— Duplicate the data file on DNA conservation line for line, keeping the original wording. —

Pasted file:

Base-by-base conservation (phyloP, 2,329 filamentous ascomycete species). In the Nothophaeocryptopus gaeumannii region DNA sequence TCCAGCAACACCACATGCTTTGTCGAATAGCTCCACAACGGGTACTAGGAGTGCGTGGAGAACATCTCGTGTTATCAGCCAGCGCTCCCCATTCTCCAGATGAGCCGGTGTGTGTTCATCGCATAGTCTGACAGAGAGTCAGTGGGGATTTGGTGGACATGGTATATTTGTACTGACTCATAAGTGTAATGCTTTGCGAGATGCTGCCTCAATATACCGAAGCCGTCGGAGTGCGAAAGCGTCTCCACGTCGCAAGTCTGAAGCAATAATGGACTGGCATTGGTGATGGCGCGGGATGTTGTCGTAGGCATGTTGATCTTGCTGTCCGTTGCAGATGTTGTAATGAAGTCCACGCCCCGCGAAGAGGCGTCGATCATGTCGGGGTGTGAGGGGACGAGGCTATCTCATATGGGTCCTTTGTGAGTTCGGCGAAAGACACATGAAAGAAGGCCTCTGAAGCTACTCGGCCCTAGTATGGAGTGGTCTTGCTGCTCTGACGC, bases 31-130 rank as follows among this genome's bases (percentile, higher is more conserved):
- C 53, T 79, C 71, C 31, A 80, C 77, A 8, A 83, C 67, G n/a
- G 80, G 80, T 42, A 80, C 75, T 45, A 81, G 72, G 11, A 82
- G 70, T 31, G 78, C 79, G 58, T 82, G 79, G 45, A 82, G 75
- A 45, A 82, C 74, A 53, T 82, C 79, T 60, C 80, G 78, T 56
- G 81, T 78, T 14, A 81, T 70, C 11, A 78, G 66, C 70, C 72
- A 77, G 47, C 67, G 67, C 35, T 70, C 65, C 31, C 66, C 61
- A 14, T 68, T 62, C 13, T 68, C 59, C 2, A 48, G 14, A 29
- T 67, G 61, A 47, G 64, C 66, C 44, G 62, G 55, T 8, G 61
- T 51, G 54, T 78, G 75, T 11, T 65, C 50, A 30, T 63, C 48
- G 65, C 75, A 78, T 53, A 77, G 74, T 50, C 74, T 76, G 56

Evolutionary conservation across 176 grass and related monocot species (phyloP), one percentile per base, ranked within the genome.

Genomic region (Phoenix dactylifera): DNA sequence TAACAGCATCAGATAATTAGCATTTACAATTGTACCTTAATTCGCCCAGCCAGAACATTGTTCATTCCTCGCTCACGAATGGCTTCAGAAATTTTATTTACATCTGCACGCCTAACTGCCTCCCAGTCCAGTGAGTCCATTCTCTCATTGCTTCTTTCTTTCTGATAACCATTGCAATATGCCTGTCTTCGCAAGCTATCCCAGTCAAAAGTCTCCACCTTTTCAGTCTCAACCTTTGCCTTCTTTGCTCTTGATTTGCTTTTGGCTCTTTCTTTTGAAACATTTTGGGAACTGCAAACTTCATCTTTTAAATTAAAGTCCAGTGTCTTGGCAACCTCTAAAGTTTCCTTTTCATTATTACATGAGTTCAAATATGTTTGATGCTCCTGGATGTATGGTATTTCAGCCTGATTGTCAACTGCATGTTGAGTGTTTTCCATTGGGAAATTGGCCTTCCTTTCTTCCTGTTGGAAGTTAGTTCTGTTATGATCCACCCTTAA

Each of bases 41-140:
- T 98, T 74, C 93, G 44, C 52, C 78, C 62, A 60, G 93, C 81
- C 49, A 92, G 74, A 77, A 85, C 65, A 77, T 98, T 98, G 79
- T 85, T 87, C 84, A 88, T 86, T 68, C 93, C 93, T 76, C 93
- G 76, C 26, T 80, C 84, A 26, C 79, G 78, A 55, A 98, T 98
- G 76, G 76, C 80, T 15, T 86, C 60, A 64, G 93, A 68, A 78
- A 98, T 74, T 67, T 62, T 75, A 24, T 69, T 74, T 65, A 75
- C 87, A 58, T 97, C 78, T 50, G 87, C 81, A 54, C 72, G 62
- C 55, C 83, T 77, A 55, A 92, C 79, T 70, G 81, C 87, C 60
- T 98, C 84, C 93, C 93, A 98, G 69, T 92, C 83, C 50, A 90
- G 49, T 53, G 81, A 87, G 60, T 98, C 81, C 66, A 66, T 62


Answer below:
Base-by-base conservation (phyloP, 2,329 filamentous ascomycete species). In the Nothophaeocryptopus gaeumannii region DNA sequence TCCAGCAACACCACATGCTTTGTCGAATAGCTCCACAACGGGTACTAGGAGTGCGTGGAGAACATCTCGTGTTATCAGCCAGCGCTCCCCATTCTCCAGATGAGCCGGTGTGTGTTCATCGCATAGTCTGACAGAGAGTCAGTGGGGATTTGGTGGACATGGTATATTTGTACTGACTCATAAGTGTAATGCTTTGCGAGATGCTGCCTCAATATACCGAAGCCGTCGGAGTGCGAAAGCGTCTCCACGTCGCAAGTCTGAAGCAATAATGGACTGGCATTGGTGATGGCGCGGGATGTTGTCGTAGGCATGTTGATCTTGCTGTCCGTTGCAGATGTTGTAATGAAGTCCACGCCCCGCGAAGAGGCGTCGATCATGTCGGGGTGTGAGGGGACGAGGCTATCTCATATGGGTCCTTTGTGAGTTCGGCGAAAGACACATGAAAGAAGGCCTCTGAAGCTACTCGGCCCTAGTATGGAGTGGTCTTGCTGCTCTGACGC, bases 31-130 rank as follows among this genome's bases (percentile, higher is more conserved):
- C 53, T 79, C 71, C 31, A 80, C 77, A 8, A 83, C 67, G n/a
- G 80, G 80, T 42, A 80, C 75, T 45, A 81, G 72, G 11, A 82
- G 70, T 31, G 78, C 79, G 58, T 82, G 79, G 45, A 82, G 75
- A 45, A 82, C 74, A 53, T 82, C 79, T 60, C 80, G 78, T 56
- G 81, T 78, T 14, A 81, T 70, C 11, A 78, G 66, C 70, C 72
- A 77, G 47, C 67, G 67, C 35, T 70, C 65, C 31, C 66, C 61
- A 14, T 68, T 62, C 13, T 68, C 59, C 2, A 48, G 14, A 29
- T 67, G 61, A 47, G 64, C 66, C 44, G 62, G 55, T 8, G 61
- T 51, G 54, T 78, G 75, T 11, T 65, C 50, A 30, T 63, C 48
- G 65, C 75, A 78, T 53, A 77, G 74, T 50, C 74, T 76, G 56

Evolutionary conservation across 176 grass and related monocot species (phyloP), one percentile per base, ranked within the genome.

Genomic region (Phoenix dactylifera): DNA sequence TAACAGCATCAGATAATTAGCATTTACAATTGTACCTTAATTCGCCCAGCCAGAACATTGTTCATTCCTCGCTCACGAATGGCTTCAGAAATTTTATTTACATCTGCACGCCTAACTGCCTCCCAGTCCAGTGAGTCCATTCTCTCATTGCTTCTTTCTTTCTGATAACCATTGCAATATGCCTGTCTTCGCAAGCTATCCCAGTCAAAAGTCTCCACCTTTTCAGTCTCAACCTTTGCCTTCTTTGCTCTTGATTTGCTTTTGGCTCTTTCTTTTGAAACATTTTGGGAACTGCAAACTTCATCTTTTAAATTAAAGTCCAGTGTCTTGGCAACCTCTAAAGTTTCCTTTTCATTATTACATGAGTTCAAATATGTTTGATGCTCCTGGATGTATGGTATTTCAGCCTGATTGTCAACTGCATGTTGAGTGTTTTCCATTGGGAAATTGGCCTTCCTTTCTTCCTGTTGGAAGTTAGTTCTGTTATGATCCACCCTTAA

Each of bases 41-140:
- T 98, T 74, C 93, G 44, C 52, C 78, C 62, A 60, G 93, C 81
- C 49, A 92, G 74, A 77, A 85, C 65, A 77, T 98, T 98, G 79
- T 85, T 87, C 84, A 88, T 86, T 68, C 93, C 93, T 76, C 93
- G 76, C 26, T 80, C 84, A 26, C 79, G 78, A 55, A 98, T 98
- G 76, G 76, C 80, T 15, T 86, C 60, A 64, G 93, A 68, A 78
- A 98, T 74, T 67, T 62, T 75, A 24, T 69, T 74, T 65, A 75
- C 87, A 58, T 97, C 78, T 50, G 87, C 81, A 54, C 72, G 62
- C 55, C 83, T 77, A 55, A 92, C 79, T 70, G 81, C 87, C 60
- T 98, C 84, C 93, C 93, A 98, G 69, T 92, C 83, C 50, A 90
- G 49, T 53, G 81, A 87, G 60, T 98, C 81, C 66, A 66, T 62